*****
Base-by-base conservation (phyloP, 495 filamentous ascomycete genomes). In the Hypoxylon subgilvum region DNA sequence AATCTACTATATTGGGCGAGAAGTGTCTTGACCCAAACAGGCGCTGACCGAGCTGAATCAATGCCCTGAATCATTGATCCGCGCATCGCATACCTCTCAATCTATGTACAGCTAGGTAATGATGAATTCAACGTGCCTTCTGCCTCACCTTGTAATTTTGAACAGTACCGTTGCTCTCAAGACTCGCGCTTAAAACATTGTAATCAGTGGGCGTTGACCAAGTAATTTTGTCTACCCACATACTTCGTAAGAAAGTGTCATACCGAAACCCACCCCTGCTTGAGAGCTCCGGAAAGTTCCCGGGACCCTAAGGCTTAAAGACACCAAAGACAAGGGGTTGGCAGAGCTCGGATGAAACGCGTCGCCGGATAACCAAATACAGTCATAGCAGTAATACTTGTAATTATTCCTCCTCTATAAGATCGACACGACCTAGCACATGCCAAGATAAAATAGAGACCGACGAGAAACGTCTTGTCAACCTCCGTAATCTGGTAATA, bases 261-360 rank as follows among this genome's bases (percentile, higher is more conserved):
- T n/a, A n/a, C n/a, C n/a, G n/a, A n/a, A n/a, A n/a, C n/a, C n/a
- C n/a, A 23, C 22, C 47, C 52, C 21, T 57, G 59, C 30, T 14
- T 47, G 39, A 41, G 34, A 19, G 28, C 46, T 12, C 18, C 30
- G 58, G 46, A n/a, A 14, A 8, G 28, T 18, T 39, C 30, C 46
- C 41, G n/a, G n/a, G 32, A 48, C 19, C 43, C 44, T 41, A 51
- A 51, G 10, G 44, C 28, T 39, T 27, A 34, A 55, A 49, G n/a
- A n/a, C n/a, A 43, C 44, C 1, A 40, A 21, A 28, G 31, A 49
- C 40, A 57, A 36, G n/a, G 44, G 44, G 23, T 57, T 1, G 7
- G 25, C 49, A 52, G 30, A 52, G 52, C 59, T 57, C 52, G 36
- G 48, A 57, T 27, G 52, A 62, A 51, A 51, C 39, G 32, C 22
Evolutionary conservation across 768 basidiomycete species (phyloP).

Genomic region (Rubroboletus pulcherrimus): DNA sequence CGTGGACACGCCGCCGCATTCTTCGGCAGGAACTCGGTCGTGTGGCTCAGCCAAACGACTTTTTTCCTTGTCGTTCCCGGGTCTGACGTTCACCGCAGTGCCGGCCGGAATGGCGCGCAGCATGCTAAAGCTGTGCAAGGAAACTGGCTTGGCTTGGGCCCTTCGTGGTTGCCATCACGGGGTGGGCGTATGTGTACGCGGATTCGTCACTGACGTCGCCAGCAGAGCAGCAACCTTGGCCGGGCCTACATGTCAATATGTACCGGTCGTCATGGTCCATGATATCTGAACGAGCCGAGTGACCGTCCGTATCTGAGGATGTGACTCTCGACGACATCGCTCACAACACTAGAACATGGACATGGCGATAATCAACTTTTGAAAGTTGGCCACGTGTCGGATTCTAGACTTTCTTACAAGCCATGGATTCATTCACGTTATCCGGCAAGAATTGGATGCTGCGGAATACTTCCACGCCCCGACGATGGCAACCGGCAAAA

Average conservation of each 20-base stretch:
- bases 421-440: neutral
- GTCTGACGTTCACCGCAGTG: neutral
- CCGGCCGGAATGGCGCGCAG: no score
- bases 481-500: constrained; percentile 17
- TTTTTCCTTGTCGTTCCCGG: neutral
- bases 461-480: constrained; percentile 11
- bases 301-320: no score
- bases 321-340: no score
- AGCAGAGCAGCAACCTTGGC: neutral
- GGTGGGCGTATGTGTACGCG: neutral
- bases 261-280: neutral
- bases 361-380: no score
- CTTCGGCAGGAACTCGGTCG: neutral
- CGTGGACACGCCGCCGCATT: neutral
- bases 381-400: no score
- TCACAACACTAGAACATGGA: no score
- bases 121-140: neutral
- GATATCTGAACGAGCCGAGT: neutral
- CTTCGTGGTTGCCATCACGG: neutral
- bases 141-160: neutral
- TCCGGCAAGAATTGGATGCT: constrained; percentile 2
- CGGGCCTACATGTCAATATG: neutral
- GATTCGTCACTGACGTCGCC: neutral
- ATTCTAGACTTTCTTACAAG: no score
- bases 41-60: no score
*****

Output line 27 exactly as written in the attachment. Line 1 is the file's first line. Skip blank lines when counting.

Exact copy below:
- CTTCGGCAGGAACTCGGTCG: neutral